For an organization that’s yet to reach its full official year, Divine Souls Coalition has already made its mark on Richmond city. Last year, they hosted an event in Mosby Court that drew in unforeseen numbers. Even in 53-degree weather, a whopping 175 people congregated at the basketball court on Redd Street and enjoyed performances of all kinds. The city council, police department, and various organizations in Richmond all pitched in to be a part of the event, and through their collaborative effort, were able to bring the neighbors together for three hours despite the cold. Only anticipating 50 people, residents watched performances from their windows for lack of seating. Even those without chairs fellowshipped with other residents and vowed to stay in contact with Divine Souls Coalition as they make their way through the Richmond area.
As for plans to expand, Jasey’s looking forward to bringing his showcases to other areas in Richmond. He’s working with the Richmond Redevelopment and Housing Authority to host events in 2017, and has his eyes on spaces in the Hillside, Fairfield, and Whitcomb Court communities. When asked if he’d ever imagined that he’d be making such incredible strides to make a difference in Richmond, he says absolutely not.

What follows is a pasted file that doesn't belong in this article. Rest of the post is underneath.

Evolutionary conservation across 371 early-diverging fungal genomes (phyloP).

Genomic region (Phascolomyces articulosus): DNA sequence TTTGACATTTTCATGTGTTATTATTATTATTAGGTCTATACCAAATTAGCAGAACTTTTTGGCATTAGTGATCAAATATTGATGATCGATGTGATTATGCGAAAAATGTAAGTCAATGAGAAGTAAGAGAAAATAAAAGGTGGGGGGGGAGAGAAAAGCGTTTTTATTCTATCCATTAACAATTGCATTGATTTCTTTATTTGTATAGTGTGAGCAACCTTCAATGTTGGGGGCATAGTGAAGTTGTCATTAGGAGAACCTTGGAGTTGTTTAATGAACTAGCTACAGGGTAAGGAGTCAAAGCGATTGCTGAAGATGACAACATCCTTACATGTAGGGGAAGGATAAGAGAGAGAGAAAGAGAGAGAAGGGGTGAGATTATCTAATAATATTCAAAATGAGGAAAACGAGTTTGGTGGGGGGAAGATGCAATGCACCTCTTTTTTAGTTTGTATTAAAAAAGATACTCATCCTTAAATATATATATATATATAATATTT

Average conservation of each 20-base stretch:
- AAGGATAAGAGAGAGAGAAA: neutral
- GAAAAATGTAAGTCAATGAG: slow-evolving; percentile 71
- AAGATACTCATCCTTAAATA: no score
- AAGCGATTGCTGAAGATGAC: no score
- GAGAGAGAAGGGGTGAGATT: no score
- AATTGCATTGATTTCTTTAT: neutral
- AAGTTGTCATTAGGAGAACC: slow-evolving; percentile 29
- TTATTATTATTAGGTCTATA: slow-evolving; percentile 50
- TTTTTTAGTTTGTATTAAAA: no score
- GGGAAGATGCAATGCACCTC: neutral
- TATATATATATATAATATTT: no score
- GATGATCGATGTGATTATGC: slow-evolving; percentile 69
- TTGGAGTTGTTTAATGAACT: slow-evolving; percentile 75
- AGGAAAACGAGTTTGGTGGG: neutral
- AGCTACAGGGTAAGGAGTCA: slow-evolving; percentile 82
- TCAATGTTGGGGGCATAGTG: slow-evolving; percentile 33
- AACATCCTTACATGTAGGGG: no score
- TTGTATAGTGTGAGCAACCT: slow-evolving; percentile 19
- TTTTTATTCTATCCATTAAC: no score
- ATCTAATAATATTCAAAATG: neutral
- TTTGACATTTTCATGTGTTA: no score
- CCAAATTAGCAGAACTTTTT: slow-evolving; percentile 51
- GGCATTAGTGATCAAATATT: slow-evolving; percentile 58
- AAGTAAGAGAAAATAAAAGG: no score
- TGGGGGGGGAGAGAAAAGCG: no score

“To be honest, I’d never thought I’d stay in Richmond after leaving VCU,” he admits. “I moved to DC and thought I’d stay in that area forever. But things worked themselves out differently. I’m so glad I’m back and doing what I’m doing.
“The people in my life supported me because they wanted to keep me from going in that route, perpetuating that cycle. An idle mind is the Devil’s playground, so I just want to help other youth find that same outlet. If art can save me, it can save others.”
Learn about upcoming Divine Souls Coalition events, visit them at Facebook.com/DivineSoulsCoalition.
All photos submitted by: Divine Souls Coalition